07 Dec Follow in the Footsteps of These Famous Explorers
These legends left lasting legacies in their wake, from the first aerial film of Mt. Kilimanjaro to a fourteen-foot fiberglass kayak to the theory of evolution. Find the right expedition, and you too can venture to the territories that inspired them.
Martin (1884-1937) and Osa (1894-1953) Johnson, Plains of Africa
During the first half of the 20th century, American adventurers Martin and Osa Johnson popularized safaris and an interest in African wildlife conservation for generations of Americans. The couple earned their pilot licenses and they were the first to film Mt. Kilimanjaro and Mt. Kenya from the air. They also captured now classic aerial scenes of large herds of elephants, giraffes, and other animals moving across the plains of Africa. Osa’s autobiography I Married Adventure was the best-selling nonfiction book of 1940 and is still in print today.
Follow in their footsteps: Explore the East African Grasslands in Tanzania and Kenya with Bushtracks Expeditions
John Colter (1774-1812), Yellowstone and the Tetons
Widely considered to be the first mountain man of the American west, John Colter became an integral member of the Lewis and Clark Expedition after answering the call for “good hunters, stout, healthy, unmarried men, accustomed to the woods and capable of bearing bodily fatigue in a pretty considerable degree.” Later, he became the first-known person of European descent to enter the region that later became Yellowstone National Park and to see the Teton Mountain Range.
Fanny Bullock Workman (1859-1925), Himalayas
Fanny Bullock Workman reached new heights for women as one of the first female professional mountaineers. Notably, she spent eight seasons exploring unmapped glaciers and peaks of the Himalayas. A noted champion of women’s rights and women’s suffrage, she once unfurled a “Votes for Women” flier at a 21,000-foot plateau and had her husband snap a now-iconic photo. She also wrote about her adventures, publishing eight travel books with her husband.
Follow in her footsteps: Discover Himalayan kingdoms with GeoEx
Vilhjalmur Stefansson (1879-1962), Canadian Arctic
Vilhjalmur Stefansson was born in a remote Canadian Icelandic community about a hundred miles north of Manitoba. He went on to become an anthropologist and explorer, including commanding the Canadian Arctic Expedition (1913-1918), in which more than 100 people worked to outline the edge of Canada’s continental shelf and discover some of the world’s last major land masses, including the Lougheed, Borden, Meighen, and Brock Islands.
Follow in his footsteps: Seek polar bears with Natural Habitat Adventures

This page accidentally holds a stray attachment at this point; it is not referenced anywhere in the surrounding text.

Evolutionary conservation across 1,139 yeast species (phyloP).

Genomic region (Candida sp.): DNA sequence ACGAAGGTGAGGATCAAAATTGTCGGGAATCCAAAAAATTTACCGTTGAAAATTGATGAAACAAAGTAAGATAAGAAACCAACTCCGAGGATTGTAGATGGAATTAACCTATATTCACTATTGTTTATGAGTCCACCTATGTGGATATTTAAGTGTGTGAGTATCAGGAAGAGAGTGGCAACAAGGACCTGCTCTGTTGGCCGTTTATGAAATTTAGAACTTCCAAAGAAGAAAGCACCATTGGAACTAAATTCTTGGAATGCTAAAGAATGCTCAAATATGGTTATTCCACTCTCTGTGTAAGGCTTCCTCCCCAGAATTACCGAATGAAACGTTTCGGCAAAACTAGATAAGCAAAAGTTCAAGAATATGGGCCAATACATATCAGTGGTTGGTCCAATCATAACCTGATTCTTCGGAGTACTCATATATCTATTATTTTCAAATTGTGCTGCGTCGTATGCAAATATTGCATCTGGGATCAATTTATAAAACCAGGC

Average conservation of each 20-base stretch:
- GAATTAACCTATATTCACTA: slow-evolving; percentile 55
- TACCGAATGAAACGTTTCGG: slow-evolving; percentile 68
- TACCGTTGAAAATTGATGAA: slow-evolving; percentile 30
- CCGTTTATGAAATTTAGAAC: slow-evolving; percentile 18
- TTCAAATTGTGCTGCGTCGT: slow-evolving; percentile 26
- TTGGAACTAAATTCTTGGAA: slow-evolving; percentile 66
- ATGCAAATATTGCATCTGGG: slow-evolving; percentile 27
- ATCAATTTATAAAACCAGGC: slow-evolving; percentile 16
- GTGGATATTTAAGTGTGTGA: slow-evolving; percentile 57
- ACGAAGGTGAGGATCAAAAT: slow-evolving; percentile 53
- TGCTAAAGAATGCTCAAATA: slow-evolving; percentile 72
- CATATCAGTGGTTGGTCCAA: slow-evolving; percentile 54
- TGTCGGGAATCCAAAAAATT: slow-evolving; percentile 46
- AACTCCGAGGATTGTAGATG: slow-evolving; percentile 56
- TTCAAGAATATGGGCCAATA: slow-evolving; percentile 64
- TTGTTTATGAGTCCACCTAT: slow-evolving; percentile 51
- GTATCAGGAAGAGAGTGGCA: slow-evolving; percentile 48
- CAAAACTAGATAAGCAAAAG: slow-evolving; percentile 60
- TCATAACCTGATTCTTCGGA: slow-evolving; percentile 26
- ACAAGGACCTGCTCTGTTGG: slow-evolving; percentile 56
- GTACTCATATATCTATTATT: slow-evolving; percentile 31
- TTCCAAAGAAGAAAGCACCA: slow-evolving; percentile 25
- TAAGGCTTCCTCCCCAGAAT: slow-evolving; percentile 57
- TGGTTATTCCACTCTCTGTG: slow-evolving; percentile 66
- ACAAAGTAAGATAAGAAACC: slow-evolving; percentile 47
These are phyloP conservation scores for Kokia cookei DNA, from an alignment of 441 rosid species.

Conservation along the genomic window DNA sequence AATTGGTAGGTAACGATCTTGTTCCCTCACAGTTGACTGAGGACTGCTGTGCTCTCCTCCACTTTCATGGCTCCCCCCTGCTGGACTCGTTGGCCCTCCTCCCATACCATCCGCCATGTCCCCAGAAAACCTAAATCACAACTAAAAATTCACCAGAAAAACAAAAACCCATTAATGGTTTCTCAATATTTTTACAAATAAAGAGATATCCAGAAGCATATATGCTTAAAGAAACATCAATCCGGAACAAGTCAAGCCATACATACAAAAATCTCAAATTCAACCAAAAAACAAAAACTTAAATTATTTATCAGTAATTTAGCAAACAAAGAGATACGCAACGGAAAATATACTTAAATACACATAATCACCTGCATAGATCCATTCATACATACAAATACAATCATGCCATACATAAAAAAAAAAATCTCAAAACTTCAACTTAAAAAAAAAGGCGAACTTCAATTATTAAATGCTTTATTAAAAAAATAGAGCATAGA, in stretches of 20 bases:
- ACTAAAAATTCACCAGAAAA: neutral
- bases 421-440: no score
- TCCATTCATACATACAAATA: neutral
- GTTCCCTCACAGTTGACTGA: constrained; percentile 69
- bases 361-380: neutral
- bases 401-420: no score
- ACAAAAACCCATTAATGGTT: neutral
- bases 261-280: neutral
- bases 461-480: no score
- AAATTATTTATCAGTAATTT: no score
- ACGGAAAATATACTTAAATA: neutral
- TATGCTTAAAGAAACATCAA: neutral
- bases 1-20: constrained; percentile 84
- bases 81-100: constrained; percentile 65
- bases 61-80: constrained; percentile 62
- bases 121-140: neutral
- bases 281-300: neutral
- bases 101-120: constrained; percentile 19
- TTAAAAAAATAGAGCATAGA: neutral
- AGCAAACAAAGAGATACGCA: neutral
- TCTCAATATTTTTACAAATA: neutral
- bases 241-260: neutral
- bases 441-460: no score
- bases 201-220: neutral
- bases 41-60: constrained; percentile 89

Charles Darwin (1809-1882), The Galapagos Islands
At the time of his visit to the Galapagos Islands in 1835, naturalist and geologist Charles Darwin had not yet developed the ideas that would later make his name synonymous with the theory of evolution. It was only after he studied the biological specimens he collected amongst the islands that he realized the full significance of the difference among Galapagos species.
Follow in his footsteps: Discover the Galapagos with Lindblad Expeditions
Sir Francis Drake (1540-1596), Cape Town
After a three-year journey from 1577 to 1580, English sea captain Sir Francis Drake became the first Englishman to lead an entire circumnavigation of the world. He was the most renowned seaman of the Elizabethan era and described Cape Town as “the most stately thing and the fairest Cape we saw in the whole circumference of the earth.”
Follow in his footsteps: Explore Cape Town with Micato Safaris
Walter Kirschbaum (Birth Year Unknown-1972), Colorado River
After learning to kayak in his native Germany and winning the 1953 world championship in the sport, Walter Kirschbaum became the first paddler to kayak all the rapids of the Colorado River through the Grand Canyon. He and his wife built the 14-foot fiberglass kayak he used to accomplish the feat in their attic in Denver, Colorado.
Follow in his footsteps: Raft through the Grand Canyon with O.A.R.S.
Ferdinand Magellan (1480-1521), Patagonia
King Charles I of Spain selected Portuguese sailor and naval officer Ferdinand Magellan to search for a western route to the Maluku Islands, known at the time as the “Spice Islands.” The expedition Magellan organized headed south through the Atlantic Ocean to Patagonia and navigated the narrow passage later dubbed the Strait of Magellan, allowing the ship to successfully reach its destination. Although Magellan was killed during the Battle of Mactan in the Philippines, his expedition returned home to complete the first circumnavigation of the globe.
Follow in his footsteps: Discover Patagonia with Backroads